Health insurance can make the difference whenever a medical emergency arises. Knowing that you have the protection of a health insurance plan can save you from a lot of stress.

However, any convenience has a price, and medical bills can easily eat a lot of your precious money over time if you’re not careful. Especially if you need constant treatment, such as if you suffer from a chronic condition, health care expenses can quickly burn a hole in your pocket. From making wise use of HSAs and FSAs, to knowing what is HIPAA, there are several tricks to reduce the health insurance costs and lower your medical bills. Let’s have a look!

1. Find the best plan for your needs

After you chose which company is offering you the best deal, it’s now time to browse for different plans. Be sure to check different policies within the same company to find the most appropriate one to your requirements.

The most important choice is to decide the co-insurance ratio which means how much you are going to pay after you met your deductible. The deductible is the money spent out-of-pocket to pay for medical treatments.

Many health plans offer a common ratio of 80/20, known as a “Gold” plan. In other words, after paying the deductible, you pay 20 percent of the medical expenses while your insurer pays the remaining 80 percent.

There are many different plans available, ranging from 60/40 (Bronze) up to 90/10 (Platinum). The more your insurer pays for coverage, the higher is the premium you have to pay every month.

Changing your co-insurance ratio can affect the money you spend each month. You need to find the right balance between monthly expenses (premium) and insurance coverage.

For example, if you only see your doctor a couple of times each year, a high-deductible plan can be the best option. If you need constant care because you suffer from a chronic condition, instead, a Platinum plan can save you a lot of money.

If you are under 30 years of age, you can also choose a Catastrophic plan. Catastrophic policies only cover for 60 percent of total health care, but the first three primary and preventive care visits are free.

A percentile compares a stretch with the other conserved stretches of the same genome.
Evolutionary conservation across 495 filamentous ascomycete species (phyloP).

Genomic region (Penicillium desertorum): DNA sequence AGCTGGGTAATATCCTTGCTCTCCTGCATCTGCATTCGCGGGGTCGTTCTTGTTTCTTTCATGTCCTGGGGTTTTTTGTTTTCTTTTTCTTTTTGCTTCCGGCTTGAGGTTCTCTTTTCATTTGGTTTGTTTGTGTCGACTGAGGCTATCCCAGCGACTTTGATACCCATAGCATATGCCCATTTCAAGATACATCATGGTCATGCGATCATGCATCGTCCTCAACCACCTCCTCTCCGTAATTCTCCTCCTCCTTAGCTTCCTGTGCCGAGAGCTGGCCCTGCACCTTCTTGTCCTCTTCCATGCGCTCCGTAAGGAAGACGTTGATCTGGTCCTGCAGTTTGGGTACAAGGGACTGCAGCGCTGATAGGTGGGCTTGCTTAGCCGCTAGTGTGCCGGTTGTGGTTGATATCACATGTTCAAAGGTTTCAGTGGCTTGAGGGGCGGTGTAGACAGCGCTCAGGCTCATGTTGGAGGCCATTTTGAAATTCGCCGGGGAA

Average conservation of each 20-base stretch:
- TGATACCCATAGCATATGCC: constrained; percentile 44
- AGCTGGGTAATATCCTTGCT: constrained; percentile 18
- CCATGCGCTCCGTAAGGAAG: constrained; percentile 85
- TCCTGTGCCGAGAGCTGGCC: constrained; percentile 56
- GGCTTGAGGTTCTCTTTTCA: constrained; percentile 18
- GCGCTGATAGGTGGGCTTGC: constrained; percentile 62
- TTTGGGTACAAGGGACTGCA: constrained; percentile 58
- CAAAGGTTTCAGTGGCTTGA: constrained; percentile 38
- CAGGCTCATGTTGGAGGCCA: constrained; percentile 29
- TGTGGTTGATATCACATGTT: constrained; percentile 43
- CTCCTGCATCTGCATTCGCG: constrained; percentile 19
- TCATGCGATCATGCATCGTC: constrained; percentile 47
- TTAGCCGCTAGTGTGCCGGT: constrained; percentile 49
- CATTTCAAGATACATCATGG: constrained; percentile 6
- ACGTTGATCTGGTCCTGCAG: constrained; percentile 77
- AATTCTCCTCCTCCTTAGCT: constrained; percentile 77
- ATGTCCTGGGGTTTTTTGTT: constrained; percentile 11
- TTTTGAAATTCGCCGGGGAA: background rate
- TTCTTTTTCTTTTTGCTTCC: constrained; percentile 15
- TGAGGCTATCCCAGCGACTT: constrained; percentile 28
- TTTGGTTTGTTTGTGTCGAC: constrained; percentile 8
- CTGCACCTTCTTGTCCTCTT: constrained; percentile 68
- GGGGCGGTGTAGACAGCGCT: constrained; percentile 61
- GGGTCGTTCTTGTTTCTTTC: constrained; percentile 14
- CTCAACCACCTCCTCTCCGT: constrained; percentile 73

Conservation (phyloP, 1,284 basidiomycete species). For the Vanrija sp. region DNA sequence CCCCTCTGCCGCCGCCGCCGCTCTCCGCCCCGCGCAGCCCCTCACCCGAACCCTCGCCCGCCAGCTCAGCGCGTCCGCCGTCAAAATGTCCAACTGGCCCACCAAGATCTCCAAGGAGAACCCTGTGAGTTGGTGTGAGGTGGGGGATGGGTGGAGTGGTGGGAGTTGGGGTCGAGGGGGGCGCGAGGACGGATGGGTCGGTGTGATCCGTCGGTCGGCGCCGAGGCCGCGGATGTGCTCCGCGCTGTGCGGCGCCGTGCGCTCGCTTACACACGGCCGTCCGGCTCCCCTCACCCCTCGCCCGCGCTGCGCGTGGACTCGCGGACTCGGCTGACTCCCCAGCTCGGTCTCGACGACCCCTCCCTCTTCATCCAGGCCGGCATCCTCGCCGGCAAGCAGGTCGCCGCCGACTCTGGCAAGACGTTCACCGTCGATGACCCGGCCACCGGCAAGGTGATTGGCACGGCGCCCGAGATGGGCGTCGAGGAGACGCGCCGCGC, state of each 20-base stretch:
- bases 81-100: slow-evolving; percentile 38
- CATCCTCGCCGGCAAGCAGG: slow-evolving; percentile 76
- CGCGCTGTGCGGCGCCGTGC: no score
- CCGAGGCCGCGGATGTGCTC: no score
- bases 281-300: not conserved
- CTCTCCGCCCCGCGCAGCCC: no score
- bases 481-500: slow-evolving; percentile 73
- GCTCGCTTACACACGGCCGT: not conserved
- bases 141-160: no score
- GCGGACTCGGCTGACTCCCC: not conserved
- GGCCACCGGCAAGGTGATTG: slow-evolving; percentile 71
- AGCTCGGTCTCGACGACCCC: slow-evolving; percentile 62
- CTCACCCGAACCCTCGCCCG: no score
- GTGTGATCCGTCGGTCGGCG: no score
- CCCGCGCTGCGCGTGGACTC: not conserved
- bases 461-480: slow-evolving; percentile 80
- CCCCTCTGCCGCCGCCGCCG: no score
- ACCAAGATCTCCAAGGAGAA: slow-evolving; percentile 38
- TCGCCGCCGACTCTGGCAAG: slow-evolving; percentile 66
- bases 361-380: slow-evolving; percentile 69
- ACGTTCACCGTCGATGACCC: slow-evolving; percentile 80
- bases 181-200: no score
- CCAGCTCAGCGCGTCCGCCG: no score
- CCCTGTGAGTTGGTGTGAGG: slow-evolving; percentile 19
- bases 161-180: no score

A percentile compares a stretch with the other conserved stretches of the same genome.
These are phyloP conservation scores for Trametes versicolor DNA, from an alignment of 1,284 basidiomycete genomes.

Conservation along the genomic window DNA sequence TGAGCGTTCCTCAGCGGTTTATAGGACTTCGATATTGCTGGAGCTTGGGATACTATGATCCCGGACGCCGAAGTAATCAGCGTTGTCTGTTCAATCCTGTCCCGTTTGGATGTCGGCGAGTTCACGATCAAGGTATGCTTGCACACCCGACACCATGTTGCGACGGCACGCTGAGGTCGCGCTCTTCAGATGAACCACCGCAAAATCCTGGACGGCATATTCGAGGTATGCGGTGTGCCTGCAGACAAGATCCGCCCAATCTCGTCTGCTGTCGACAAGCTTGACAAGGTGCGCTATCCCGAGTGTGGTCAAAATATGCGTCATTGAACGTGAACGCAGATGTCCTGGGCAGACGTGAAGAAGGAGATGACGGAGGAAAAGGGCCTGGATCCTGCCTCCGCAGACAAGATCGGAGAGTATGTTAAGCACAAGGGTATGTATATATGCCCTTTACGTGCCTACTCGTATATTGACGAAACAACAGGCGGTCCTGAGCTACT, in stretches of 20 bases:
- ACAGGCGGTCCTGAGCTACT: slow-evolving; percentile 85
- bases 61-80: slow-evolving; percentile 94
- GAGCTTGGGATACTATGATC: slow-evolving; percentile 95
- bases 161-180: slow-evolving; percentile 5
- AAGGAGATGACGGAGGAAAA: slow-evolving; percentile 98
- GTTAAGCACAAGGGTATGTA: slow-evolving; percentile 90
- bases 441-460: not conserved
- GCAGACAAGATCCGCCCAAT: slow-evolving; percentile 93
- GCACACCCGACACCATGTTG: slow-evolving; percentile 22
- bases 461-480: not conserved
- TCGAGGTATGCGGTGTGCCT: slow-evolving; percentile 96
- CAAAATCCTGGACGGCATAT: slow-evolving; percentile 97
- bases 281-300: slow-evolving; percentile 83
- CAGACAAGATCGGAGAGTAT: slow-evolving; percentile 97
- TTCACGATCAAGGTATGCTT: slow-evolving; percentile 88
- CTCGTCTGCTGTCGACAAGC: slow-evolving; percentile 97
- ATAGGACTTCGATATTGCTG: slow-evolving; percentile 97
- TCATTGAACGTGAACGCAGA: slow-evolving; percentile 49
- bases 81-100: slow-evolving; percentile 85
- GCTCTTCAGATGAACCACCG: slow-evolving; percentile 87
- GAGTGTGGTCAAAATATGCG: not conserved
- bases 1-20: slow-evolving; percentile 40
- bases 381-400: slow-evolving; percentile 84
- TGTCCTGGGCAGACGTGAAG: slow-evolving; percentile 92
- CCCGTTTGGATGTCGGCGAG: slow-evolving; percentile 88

2. Stay healthy at all times

Taking care of your health is probably the simplest and most effective way to reduce health care expenses. Although it may sound obvious, improving your health can save a lot of money that will be spent in medical tests and drugs.

The risk of chronic disease increases dramatically with unhealthy lifestyle habits (such as living a sedentary life, smoking, or eating junk food). It is not infrequent for insurance companies to charge more for people with bad habits.

The Affordable Care Act can help you cut medical costs and stay healthy at the same time with free screening and preventive services ranging from blood pressure measurements to dental cleaning. For example, women can reduce the risk of breast cancer with free mammograms, while seniors have access to low-cost or free yearly flu shots.

3. Use the health insurance marketplace to find the best offer

The Affordable Care Act helps American citizens choose the best, most convenient offer among various insurers. A healthy amount of competition between brokers allows you to shop around until you find the best quotes that suit your needs.

Switching from a plan to the other is extremely simple, and absolutely safe as well. In fact, the Health Insurance Portability and Accountability Act (HIPAA) enacted by the United States Congress in 1996 provides you with the chance to switch from one insurer to another at your leisure. Other than providing customers with a broad range of rights, the HIPAA also protects your private information by establishing a set of rules to guarantee that all patient information is kept secure and confidential at all times.

4. Spend less when you buy medications

Prescription medications often represent a serious medical expense, especially for people who need constant care or suffer from chronic diseases. If your long-term therapy is not going to change soon, you can buy drugs at a much cheaper price by ordering a large supply. A 90-day supply can help you save a lot of money since several health insurance programs offer mail order options at competitive discounts.

Generic medications are also significantly cheaper than brand-name ones – always ask your doctor to prescribe generic drugs, and shop around for the less expensive ones. You can save up to 80 percent of the original price this way!

If you absolutely need a brand-name one, instead, you can always have a look at the manufacturer’s website for coupons and discount cards.

5. Use a Flexible Spending Account (FSA) or a Health Savings Account (HSA)

By using a Health Savings Account (HSA) or a Flexible Spending Account (FSA), you can set aside pre-tax money for health care expenses. Many employers offer these saving plans, and you should take advantage of them.

The money that you put aside in these accounts can be withdrawn tax-free to pay for medical expenses. You can compare your current health plan with an HSA by using one of the many online calculators available online and estimate your savings.

Unspent dollars in FSAs are forfeited if they’re not spent at the end of each year, so don’t let them go unused! Obtaining eligibility for an HSA is a little more difficult but all contributions are kept even if you change work, instead.

FSAs and HSAs are great ways to stash some money that can’t be taxed, reducing the amount you owe every year. Making sense of them can be a little complicated, but once again, the Internet offers a lot of tools to ease your math.

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